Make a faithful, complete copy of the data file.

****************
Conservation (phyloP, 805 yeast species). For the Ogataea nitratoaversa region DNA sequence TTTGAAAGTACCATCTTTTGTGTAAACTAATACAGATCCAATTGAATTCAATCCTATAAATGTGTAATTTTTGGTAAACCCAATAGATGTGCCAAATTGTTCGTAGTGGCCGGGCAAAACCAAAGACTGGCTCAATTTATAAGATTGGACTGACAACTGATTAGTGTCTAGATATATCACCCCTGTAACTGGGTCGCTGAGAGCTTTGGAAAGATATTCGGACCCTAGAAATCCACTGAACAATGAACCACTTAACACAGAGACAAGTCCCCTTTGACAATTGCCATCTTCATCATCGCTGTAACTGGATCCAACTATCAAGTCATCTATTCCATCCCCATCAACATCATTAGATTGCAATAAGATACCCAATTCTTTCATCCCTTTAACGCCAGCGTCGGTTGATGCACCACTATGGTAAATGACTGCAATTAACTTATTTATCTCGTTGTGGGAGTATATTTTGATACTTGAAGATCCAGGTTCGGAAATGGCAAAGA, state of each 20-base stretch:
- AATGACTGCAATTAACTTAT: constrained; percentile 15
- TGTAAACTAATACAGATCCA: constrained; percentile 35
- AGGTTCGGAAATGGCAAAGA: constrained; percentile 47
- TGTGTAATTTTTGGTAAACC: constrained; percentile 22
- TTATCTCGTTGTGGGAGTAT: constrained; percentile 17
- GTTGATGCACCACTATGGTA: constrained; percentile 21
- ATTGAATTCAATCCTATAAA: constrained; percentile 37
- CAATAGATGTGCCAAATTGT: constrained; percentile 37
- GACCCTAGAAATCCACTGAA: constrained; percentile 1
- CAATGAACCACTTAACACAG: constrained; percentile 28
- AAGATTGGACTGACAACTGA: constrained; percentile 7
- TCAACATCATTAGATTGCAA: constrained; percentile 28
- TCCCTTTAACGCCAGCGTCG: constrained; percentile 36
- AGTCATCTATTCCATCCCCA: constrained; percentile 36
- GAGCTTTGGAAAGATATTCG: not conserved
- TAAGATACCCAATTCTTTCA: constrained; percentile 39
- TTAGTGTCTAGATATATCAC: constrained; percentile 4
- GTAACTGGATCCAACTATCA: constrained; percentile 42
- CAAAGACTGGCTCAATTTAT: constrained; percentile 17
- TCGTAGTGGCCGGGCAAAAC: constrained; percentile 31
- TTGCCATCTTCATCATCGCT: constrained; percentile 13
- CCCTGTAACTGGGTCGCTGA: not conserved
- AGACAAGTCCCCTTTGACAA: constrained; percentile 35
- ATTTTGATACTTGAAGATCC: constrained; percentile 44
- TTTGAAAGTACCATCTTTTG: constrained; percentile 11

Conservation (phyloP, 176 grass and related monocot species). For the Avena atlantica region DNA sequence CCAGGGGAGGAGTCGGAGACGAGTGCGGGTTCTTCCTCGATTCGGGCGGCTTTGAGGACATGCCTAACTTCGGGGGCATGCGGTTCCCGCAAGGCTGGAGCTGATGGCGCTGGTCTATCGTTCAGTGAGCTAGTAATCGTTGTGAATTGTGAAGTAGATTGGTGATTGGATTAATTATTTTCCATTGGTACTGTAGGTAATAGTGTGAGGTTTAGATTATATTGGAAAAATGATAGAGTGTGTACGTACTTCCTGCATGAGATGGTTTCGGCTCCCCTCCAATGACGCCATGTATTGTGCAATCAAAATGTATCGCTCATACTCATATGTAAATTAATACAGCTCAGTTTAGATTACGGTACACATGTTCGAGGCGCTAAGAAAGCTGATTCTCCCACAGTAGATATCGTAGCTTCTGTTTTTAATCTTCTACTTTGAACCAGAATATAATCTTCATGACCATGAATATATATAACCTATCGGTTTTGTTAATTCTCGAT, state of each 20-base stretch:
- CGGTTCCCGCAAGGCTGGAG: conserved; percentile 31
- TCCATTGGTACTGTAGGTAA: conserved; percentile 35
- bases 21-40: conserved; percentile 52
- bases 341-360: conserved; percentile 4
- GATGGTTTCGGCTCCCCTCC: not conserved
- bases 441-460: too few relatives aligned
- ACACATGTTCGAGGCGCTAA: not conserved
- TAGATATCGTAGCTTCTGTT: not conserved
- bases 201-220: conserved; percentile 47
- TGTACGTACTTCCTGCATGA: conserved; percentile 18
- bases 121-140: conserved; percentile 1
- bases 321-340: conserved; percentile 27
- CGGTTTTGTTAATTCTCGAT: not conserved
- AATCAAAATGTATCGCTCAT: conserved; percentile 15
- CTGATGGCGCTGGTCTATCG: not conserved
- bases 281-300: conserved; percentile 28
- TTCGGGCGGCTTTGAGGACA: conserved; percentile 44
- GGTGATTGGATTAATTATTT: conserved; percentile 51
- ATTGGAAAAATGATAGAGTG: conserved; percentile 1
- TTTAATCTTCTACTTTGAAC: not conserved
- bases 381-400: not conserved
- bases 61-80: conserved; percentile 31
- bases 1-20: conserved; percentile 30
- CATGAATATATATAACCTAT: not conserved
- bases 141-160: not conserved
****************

Conservation (phyloP, 805 yeast species). For the Ogataea nitratoaversa region DNA sequence TTTGAAAGTACCATCTTTTGTGTAAACTAATACAGATCCAATTGAATTCAATCCTATAAATGTGTAATTTTTGGTAAACCCAATAGATGTGCCAAATTGTTCGTAGTGGCCGGGCAAAACCAAAGACTGGCTCAATTTATAAGATTGGACTGACAACTGATTAGTGTCTAGATATATCACCCCTGTAACTGGGTCGCTGAGAGCTTTGGAAAGATATTCGGACCCTAGAAATCCACTGAACAATGAACCACTTAACACAGAGACAAGTCCCCTTTGACAATTGCCATCTTCATCATCGCTGTAACTGGATCCAACTATCAAGTCATCTATTCCATCCCCATCAACATCATTAGATTGCAATAAGATACCCAATTCTTTCATCCCTTTAACGCCAGCGTCGGTTGATGCACCACTATGGTAAATGACTGCAATTAACTTATTTATCTCGTTGTGGGAGTATATTTTGATACTTGAAGATCCAGGTTCGGAAATGGCAAAGA, state of each 20-base stretch:
- AATGACTGCAATTAACTTAT: constrained; percentile 15
- TGTAAACTAATACAGATCCA: constrained; percentile 35
- AGGTTCGGAAATGGCAAAGA: constrained; percentile 47
- TGTGTAATTTTTGGTAAACC: constrained; percentile 22
- TTATCTCGTTGTGGGAGTAT: constrained; percentile 17
- GTTGATGCACCACTATGGTA: constrained; percentile 21
- ATTGAATTCAATCCTATAAA: constrained; percentile 37
- CAATAGATGTGCCAAATTGT: constrained; percentile 37
- GACCCTAGAAATCCACTGAA: constrained; percentile 1
- CAATGAACCACTTAACACAG: constrained; percentile 28
- AAGATTGGACTGACAACTGA: constrained; percentile 7
- TCAACATCATTAGATTGCAA: constrained; percentile 28
- TCCCTTTAACGCCAGCGTCG: constrained; percentile 36
- AGTCATCTATTCCATCCCCA: constrained; percentile 36
- GAGCTTTGGAAAGATATTCG: not conserved
- TAAGATACCCAATTCTTTCA: constrained; percentile 39
- TTAGTGTCTAGATATATCAC: constrained; percentile 4
- GTAACTGGATCCAACTATCA: constrained; percentile 42
- CAAAGACTGGCTCAATTTAT: constrained; percentile 17
- TCGTAGTGGCCGGGCAAAAC: constrained; percentile 31
- TTGCCATCTTCATCATCGCT: constrained; percentile 13
- CCCTGTAACTGGGTCGCTGA: not conserved
- AGACAAGTCCCCTTTGACAA: constrained; percentile 35
- ATTTTGATACTTGAAGATCC: constrained; percentile 44
- TTTGAAAGTACCATCTTTTG: constrained; percentile 11

Conservation (phyloP, 176 grass and related monocot species). For the Avena atlantica region DNA sequence CCAGGGGAGGAGTCGGAGACGAGTGCGGGTTCTTCCTCGATTCGGGCGGCTTTGAGGACATGCCTAACTTCGGGGGCATGCGGTTCCCGCAAGGCTGGAGCTGATGGCGCTGGTCTATCGTTCAGTGAGCTAGTAATCGTTGTGAATTGTGAAGTAGATTGGTGATTGGATTAATTATTTTCCATTGGTACTGTAGGTAATAGTGTGAGGTTTAGATTATATTGGAAAAATGATAGAGTGTGTACGTACTTCCTGCATGAGATGGTTTCGGCTCCCCTCCAATGACGCCATGTATTGTGCAATCAAAATGTATCGCTCATACTCATATGTAAATTAATACAGCTCAGTTTAGATTACGGTACACATGTTCGAGGCGCTAAGAAAGCTGATTCTCCCACAGTAGATATCGTAGCTTCTGTTTTTAATCTTCTACTTTGAACCAGAATATAATCTTCATGACCATGAATATATATAACCTATCGGTTTTGTTAATTCTCGAT, state of each 20-base stretch:
- CGGTTCCCGCAAGGCTGGAG: conserved; percentile 31
- TCCATTGGTACTGTAGGTAA: conserved; percentile 35
- bases 21-40: conserved; percentile 52
- bases 341-360: conserved; percentile 4
- GATGGTTTCGGCTCCCCTCC: not conserved
- bases 441-460: too few relatives aligned
- ACACATGTTCGAGGCGCTAA: not conserved
- TAGATATCGTAGCTTCTGTT: not conserved
- bases 201-220: conserved; percentile 47
- TGTACGTACTTCCTGCATGA: conserved; percentile 18
- bases 121-140: conserved; percentile 1
- bases 321-340: conserved; percentile 27
- CGGTTTTGTTAATTCTCGAT: not conserved
- AATCAAAATGTATCGCTCAT: conserved; percentile 15
- CTGATGGCGCTGGTCTATCG: not conserved
- bases 281-300: conserved; percentile 28
- TTCGGGCGGCTTTGAGGACA: conserved; percentile 44
- GGTGATTGGATTAATTATTT: conserved; percentile 51
- ATTGGAAAAATGATAGAGTG: conserved; percentile 1
- TTTAATCTTCTACTTTGAAC: not conserved
- bases 381-400: not conserved
- bases 61-80: conserved; percentile 31
- bases 1-20: conserved; percentile 30
- CATGAATATATATAACCTAT: not conserved
- bases 141-160: not conserved